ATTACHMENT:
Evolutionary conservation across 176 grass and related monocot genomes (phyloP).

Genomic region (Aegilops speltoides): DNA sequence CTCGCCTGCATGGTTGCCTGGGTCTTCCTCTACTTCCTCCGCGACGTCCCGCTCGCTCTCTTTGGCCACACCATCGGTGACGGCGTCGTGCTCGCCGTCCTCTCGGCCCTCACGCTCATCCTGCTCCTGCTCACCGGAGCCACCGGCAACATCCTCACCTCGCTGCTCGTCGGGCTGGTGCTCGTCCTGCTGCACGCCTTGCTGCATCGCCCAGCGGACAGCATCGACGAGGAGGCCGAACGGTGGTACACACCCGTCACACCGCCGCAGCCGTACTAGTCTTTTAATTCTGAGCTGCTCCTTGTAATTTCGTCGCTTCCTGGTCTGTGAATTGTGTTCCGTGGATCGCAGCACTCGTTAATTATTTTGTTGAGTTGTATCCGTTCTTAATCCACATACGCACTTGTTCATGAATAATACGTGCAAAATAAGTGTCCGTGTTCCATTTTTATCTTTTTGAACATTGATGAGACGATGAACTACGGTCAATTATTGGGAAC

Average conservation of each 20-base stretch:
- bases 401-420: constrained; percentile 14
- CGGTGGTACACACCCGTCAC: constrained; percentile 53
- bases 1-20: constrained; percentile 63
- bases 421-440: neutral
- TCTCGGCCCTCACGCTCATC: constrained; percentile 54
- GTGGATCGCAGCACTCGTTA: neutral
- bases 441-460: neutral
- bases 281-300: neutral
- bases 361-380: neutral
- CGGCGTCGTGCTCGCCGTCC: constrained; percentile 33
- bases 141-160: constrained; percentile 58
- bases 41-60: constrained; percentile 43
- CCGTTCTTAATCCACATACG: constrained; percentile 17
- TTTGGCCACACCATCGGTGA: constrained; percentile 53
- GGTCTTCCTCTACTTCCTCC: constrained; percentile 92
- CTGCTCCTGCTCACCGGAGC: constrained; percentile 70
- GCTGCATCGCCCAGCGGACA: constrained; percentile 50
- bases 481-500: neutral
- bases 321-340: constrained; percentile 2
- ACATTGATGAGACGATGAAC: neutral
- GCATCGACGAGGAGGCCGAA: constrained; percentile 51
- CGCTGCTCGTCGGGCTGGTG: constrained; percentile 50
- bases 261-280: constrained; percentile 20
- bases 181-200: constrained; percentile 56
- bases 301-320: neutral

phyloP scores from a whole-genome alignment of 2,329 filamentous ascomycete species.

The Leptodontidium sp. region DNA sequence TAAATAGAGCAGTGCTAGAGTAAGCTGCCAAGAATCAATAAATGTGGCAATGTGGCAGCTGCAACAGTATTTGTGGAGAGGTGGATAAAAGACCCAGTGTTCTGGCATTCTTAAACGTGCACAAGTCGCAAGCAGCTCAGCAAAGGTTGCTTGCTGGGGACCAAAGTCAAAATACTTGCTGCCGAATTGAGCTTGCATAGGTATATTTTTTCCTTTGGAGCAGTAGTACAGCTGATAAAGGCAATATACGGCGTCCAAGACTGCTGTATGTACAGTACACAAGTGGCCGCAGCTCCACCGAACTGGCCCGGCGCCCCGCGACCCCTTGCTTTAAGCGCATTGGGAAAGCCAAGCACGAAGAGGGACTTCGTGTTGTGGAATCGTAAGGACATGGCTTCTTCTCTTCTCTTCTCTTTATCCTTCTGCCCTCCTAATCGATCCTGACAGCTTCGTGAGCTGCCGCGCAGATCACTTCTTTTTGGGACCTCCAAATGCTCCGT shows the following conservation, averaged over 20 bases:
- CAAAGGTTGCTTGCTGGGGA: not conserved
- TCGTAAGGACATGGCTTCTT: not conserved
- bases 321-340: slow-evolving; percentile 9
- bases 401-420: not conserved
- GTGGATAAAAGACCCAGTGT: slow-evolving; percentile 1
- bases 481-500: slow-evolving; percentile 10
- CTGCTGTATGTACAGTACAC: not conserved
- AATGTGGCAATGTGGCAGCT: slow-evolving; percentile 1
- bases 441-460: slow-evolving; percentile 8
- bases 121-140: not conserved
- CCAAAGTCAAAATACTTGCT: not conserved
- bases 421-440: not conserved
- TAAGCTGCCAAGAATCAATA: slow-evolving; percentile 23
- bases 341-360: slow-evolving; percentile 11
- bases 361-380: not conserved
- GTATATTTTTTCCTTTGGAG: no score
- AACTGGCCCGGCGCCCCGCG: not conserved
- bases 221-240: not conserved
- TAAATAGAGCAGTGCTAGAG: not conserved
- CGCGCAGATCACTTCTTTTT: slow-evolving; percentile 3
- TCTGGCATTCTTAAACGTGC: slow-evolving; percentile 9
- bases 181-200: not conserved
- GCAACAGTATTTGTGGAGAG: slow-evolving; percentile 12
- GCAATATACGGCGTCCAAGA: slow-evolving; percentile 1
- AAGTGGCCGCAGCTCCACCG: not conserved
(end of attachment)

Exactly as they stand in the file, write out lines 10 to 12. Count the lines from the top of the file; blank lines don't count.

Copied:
- bases 441-460: neutral
- bases 281-300: neutral
- bases 361-380: neutral